An influx of corporate-funded smear campaigns and dubious legislation began to pollute the Big Sky state. Political attack ads would seemingly appear out of nowhere. Blatant propaganda and misinformation flooded the broadcast airwaves and people’s mailboxes. Sophisticated campaign marketing came from unknown organizations that claimed to be of grassroots origin but whose funding was unknown — and almost impossible to trace.

It can take years to uncover the damage that dark money causes, and to expose the covert forces that fund the campaigns. But by that time the Super-PACs have moved on and it is too late to do anything about it. Kimberly figured out that “the only way to really understand how the dark money shell game works was to follow the nonprofit corporations over multiple election cycles as they pop up, disintegrate, reconstitute, and wreak havoc once again.”

The filmmaker enlisted the help of lawyers, campaign officials, and journalists to try to identify which out-of-state forces were behind the smear campaigns that would pop up at at key moments in elections cycles. One of the journalists that she follows in the film is Montana Free Press reporter John S. Adams. His diligence helps local authorities prevail in a relevant corruption case that ultimately brings down a prominent politician.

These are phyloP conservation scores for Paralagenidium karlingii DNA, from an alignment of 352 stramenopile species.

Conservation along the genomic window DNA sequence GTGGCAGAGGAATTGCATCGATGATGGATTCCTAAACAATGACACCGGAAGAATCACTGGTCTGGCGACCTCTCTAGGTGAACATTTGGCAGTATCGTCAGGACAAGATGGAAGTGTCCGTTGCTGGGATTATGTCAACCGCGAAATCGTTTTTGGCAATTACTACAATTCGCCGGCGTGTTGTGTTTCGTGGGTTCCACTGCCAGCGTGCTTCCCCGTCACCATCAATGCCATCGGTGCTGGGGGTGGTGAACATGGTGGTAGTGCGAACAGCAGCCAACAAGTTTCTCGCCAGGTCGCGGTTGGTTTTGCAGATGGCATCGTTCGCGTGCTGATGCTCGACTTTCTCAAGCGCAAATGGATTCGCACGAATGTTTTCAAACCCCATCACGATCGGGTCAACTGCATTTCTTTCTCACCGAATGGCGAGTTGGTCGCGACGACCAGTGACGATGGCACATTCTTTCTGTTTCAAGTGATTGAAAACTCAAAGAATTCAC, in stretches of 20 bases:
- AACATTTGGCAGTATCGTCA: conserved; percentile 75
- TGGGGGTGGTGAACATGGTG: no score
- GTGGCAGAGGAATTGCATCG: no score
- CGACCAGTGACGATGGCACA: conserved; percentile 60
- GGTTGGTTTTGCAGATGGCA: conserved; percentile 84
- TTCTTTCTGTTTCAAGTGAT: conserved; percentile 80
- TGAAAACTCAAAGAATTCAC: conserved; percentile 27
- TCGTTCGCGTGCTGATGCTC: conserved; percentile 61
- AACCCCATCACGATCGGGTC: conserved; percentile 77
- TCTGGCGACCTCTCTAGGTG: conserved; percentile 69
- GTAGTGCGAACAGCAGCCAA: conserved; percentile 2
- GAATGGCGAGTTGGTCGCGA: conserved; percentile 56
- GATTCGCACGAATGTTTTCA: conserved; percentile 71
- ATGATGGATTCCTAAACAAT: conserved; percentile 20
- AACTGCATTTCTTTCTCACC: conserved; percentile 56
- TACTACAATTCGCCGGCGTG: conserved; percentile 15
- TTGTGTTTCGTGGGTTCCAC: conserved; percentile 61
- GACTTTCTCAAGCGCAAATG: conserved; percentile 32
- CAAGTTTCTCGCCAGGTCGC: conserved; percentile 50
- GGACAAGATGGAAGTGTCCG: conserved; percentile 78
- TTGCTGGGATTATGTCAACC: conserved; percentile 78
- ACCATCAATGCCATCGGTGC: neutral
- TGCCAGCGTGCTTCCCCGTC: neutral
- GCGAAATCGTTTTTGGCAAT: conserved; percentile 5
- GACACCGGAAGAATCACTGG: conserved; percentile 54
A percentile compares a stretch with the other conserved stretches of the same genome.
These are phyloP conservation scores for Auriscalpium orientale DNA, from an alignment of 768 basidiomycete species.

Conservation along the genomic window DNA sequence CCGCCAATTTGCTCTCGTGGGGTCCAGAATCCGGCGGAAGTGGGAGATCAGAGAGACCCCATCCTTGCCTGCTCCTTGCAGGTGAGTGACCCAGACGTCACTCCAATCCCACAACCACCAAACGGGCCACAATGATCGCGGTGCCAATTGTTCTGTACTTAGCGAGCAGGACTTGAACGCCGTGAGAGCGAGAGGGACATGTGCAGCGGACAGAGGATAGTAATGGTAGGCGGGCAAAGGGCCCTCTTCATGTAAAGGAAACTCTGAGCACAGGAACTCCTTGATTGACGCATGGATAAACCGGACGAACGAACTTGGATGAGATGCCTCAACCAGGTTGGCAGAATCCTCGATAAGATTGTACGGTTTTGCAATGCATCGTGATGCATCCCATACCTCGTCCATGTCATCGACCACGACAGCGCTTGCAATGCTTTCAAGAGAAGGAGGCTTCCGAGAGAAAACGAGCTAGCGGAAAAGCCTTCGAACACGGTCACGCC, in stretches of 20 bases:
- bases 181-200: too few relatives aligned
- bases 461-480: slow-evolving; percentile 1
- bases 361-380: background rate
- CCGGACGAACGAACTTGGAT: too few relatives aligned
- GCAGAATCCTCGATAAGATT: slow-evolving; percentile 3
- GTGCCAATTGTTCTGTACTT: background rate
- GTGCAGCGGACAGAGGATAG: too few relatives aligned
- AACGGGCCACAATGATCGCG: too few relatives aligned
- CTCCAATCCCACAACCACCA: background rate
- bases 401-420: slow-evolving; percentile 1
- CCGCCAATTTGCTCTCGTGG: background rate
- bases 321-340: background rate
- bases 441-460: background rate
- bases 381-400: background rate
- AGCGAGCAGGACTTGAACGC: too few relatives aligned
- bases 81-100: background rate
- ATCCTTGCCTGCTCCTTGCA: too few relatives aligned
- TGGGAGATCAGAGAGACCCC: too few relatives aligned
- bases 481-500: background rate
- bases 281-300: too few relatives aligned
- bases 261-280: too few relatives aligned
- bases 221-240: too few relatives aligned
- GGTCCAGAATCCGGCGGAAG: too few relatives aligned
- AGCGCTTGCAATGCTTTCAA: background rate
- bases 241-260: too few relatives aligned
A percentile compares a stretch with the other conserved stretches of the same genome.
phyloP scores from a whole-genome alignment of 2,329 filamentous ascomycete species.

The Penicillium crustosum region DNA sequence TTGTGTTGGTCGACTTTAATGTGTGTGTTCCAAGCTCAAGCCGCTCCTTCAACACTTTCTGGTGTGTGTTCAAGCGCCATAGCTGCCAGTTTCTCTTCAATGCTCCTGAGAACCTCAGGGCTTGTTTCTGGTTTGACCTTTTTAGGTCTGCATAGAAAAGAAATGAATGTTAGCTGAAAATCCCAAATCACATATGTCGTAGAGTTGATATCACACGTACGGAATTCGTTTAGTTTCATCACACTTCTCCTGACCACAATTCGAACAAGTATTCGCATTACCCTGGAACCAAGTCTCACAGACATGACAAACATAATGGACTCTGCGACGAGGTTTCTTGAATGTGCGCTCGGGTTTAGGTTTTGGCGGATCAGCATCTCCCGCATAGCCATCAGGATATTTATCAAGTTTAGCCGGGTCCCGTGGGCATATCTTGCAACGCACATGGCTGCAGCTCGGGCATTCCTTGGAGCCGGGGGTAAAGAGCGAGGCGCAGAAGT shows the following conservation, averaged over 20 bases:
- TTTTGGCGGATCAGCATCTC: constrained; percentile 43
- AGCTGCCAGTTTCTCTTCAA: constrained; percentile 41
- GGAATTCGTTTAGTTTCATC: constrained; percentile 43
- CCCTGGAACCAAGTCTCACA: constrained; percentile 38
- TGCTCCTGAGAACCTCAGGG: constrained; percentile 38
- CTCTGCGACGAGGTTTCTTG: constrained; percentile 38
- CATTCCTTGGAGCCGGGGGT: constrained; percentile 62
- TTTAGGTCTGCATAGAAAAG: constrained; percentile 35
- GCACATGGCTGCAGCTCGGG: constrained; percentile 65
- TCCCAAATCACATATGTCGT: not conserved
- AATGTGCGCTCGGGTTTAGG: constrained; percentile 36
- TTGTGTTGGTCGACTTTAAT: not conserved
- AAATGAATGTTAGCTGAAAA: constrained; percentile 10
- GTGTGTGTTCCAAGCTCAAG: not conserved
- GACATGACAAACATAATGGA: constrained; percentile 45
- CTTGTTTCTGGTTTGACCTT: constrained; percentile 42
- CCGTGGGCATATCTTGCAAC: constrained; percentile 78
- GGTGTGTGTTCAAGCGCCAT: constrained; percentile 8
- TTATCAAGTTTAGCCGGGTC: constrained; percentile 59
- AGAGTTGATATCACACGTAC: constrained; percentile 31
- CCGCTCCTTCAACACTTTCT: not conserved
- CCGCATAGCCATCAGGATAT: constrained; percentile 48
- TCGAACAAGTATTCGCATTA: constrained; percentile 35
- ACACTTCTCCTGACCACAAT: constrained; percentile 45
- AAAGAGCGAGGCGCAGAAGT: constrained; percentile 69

Kimberly describes her film production’s investigative strategy. “I played this game of Whack-A-Mole over three election cycles in what became the perfect environment to tell the campaign finance story. Montana was not only the first and hardest hit with dark money but also the state that fought back the hardest with grassroots citizen outrage. It was important to me to remind folks that campaign spending is not just a liberal or conservative issue; and it affects all Americans, not just Montanans, regardless of ideology.”

Although the bulk of the Super-PAC money that has come into the red state of Montana has been used against Democrats, several mainstream Republicans have also been targeted. Perceived as too moderate or not willing enough to enact the legislative agenda of the Koch brothers and the corporate ALEC lobby, these incumbent Republicans were running in state party primaries against challengers who were more right-wing than they were.

The battleground in Montana is but a microcosm of what’s going on across the country. The role that money plays in our politics has never been more corruptive. Dark money contributions increased a stunning 60-fold in the first election after Citizens United and funding for the 2018 campaigns has already far outpaced that of 2016. Dark money is getting more sophisticated, more insidious, and harder to track. And under the Trump administration, we can no longer count on the Federal Election Commission or the Supreme Court to derail the anti-democratic forces in our society.